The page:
Japan’s largest steelmaker is suing Toyota, some Teslas cost more now, Ram has a big recall, and Elon Musk. All that and more in The Morning Shift for October 26, 2021.
With Tesla’s stock at a record high close of $1,024.86, Musk’s 23% stake in the newly minted trillion-dollar company is now worth about $230 billion, according to Refinitiv.
That stake includes options worth over $50 billion that have vested under Musk’s 2018 compensation package.
Musk receives no salary at Tesla: his pay package provides 12 options tranches that vest when Tesla’s market capitalization and financial growth hit a series of rising milestones. The options let Musk buy Tesla shares at $70 each, a discount of more than 90% from their current price.
Last week, Tesla reported adjusted earnings before interest, taxes, depreciation and amortization (EBITDA) of $3.2 billion, up 77% from the year before. That was enough to vest his seventh options tranche, worth over $8 billion as of Monday.
Tesla’s six-month average stock market valuation is over $650 billion, clearing the way for all 12 of the options tranches in Musk’s pay package, should the company reach increasingly higher targets related to revenue and adjusted EBITDA for the remaining five tranches.
I still think Elon’s wealth almost exclusively exists on paper, so I don’t know how useful it is to talk about how wealthy he is. It’s probably enough to say that he’s a rich guy, and leave it at that. It will also never happen, but I would love, one day, to sit down and talk to his financial advisors. Not, like, the ones having to do with Tesla the company, I mean the ones tasked with overseeing Elon’s personal finances. I bet they have some incredible stories.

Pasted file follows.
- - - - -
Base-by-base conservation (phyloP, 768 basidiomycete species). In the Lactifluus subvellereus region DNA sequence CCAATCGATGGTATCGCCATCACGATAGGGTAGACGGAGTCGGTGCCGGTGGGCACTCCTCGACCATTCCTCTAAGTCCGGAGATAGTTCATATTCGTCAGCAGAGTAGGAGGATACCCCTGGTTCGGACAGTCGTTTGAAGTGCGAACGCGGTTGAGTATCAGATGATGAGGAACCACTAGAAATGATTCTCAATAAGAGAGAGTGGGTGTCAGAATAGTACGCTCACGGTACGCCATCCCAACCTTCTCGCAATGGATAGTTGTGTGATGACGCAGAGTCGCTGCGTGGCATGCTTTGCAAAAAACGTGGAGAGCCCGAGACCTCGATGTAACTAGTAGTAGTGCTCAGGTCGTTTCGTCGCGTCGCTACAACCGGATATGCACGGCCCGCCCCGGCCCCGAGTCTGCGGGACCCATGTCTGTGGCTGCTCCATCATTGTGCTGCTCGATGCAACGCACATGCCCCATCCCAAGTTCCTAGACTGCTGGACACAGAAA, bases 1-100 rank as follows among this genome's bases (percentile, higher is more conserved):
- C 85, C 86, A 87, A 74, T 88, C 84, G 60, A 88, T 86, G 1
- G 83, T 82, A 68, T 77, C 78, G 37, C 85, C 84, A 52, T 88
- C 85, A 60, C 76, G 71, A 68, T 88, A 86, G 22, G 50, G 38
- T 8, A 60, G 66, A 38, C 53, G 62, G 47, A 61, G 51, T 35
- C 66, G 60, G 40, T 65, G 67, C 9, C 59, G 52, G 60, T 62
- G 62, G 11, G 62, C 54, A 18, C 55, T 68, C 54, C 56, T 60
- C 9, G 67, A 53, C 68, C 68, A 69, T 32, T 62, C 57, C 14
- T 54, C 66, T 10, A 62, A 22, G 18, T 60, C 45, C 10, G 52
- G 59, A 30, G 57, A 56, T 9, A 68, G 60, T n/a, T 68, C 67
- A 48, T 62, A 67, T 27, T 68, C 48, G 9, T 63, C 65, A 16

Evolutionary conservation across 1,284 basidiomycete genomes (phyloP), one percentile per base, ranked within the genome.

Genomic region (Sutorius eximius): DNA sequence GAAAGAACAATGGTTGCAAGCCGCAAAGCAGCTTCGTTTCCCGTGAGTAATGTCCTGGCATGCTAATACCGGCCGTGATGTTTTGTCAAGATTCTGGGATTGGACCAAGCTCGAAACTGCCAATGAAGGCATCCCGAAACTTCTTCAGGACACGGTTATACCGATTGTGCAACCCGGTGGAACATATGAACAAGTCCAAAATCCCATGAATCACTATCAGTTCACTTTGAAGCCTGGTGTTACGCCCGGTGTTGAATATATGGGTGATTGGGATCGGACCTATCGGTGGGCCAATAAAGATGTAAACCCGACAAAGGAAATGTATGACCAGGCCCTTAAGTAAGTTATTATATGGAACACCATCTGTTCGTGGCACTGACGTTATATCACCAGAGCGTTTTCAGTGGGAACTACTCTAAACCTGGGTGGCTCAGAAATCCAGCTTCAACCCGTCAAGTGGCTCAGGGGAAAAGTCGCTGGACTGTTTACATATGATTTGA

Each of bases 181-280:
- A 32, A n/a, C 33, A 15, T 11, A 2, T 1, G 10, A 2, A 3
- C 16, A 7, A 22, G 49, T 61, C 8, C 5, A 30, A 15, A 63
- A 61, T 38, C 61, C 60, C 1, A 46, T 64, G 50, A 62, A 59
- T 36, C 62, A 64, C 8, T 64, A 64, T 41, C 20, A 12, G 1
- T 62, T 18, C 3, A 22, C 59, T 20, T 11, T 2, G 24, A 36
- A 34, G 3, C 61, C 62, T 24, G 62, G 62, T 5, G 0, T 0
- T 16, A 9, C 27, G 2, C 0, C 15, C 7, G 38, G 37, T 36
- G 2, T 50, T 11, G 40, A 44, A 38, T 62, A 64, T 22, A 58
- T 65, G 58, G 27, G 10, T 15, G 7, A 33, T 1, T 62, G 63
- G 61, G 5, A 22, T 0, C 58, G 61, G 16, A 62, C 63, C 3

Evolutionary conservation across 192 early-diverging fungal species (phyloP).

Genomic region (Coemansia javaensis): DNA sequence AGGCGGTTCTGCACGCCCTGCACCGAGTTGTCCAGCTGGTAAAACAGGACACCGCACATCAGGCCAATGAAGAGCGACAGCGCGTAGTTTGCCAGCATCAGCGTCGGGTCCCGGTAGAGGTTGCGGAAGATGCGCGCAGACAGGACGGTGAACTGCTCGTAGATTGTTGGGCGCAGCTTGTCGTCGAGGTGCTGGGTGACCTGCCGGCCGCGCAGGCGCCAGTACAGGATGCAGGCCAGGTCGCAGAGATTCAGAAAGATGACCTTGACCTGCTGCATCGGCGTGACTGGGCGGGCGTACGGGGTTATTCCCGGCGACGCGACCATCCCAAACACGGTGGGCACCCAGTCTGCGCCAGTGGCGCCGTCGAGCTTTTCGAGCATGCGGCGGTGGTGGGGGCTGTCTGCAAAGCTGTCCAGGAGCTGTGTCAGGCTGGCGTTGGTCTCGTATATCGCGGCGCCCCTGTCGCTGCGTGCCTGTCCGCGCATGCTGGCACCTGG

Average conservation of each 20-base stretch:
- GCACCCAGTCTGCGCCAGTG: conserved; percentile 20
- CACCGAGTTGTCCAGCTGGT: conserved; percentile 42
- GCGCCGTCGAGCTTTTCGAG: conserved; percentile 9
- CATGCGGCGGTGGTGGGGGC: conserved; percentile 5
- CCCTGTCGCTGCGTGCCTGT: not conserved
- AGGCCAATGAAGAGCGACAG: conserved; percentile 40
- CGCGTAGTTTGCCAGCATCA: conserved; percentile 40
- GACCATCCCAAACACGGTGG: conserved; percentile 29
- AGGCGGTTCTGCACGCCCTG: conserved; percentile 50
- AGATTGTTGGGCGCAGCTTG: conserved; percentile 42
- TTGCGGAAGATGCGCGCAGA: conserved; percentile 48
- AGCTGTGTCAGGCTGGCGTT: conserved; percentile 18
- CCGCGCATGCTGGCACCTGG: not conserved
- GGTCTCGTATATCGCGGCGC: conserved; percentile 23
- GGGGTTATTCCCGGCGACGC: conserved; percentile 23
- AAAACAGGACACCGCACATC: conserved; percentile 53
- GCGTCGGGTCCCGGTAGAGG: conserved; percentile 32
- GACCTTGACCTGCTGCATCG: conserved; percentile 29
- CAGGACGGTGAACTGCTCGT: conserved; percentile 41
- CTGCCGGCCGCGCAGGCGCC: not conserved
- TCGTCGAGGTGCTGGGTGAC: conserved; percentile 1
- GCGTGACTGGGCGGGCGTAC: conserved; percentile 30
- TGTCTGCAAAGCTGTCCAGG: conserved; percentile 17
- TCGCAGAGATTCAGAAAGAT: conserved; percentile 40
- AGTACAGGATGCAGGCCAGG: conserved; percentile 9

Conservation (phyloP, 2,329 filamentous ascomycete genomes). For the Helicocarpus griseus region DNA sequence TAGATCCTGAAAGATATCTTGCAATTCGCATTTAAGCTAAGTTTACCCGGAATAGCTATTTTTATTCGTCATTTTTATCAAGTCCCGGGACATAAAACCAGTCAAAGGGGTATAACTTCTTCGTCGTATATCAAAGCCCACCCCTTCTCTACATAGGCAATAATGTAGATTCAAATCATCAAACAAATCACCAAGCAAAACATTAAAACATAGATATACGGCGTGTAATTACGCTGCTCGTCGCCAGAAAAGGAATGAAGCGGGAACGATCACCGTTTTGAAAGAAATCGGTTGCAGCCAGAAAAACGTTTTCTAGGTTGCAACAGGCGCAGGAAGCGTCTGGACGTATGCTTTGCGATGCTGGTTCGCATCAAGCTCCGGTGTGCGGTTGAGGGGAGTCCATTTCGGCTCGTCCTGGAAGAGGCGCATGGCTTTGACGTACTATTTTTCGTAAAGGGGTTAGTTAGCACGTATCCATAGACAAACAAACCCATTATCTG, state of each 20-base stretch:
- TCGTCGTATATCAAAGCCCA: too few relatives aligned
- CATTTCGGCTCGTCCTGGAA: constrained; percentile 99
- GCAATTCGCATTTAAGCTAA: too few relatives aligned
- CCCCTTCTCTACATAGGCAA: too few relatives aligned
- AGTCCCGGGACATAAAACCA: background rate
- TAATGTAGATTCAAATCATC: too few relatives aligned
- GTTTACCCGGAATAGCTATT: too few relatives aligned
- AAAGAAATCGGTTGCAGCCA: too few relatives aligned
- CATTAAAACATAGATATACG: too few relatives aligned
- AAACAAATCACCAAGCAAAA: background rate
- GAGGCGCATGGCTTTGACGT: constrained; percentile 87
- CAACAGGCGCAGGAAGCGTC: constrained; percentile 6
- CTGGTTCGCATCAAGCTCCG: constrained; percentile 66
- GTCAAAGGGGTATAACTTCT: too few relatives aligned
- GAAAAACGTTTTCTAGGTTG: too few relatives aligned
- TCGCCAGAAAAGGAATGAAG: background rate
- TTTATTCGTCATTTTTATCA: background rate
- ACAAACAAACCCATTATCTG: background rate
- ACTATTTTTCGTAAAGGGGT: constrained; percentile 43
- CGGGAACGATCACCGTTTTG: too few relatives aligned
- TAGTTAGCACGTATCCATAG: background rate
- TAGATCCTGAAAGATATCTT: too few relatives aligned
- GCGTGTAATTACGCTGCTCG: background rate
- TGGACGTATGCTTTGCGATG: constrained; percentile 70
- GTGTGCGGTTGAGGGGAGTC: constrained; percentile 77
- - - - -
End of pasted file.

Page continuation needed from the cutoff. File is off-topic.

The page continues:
There is strong demand at the moment for Teslas, or at least more demand than there is production capacity. This means, now, it will cost you $5,000 more than before to buy a Model S Long Range or Model X Long Range, according to Electrek.
The price went from $89,990 to $94,990 for the cheapest version of Tesla’s flagship sedan.
When Tesla first introduced the new Model S in January, the vehicle was listed for just $80,000.
The Model S Plaid has stayed the same at $129,990 today.
New Model S Long Range orders are not expected to be delivered in the US until June 2022.
Tesla just started delivering the new Model X, but it already receives a price increase.
The Model X Long Range went from $99,990 to $104,990 in an overnight update to the online configurator.
The Model X Plaid stayed the same price at $119,990, which as we previously noted, is cheaper than the Model S Plaid.
I’m not sure until this moment in history that I was aware there is a Model X Plaid, in addition to the Model S Plaid. The Model X Plaid was apparently announced in January. That is a car that I have almost zero chance of ever encountering or driving.
This includes 2500, 3500, 4500, and 5500 trucks from model years 2021-2022. As in, brand new ones. Autoblog explains the situation: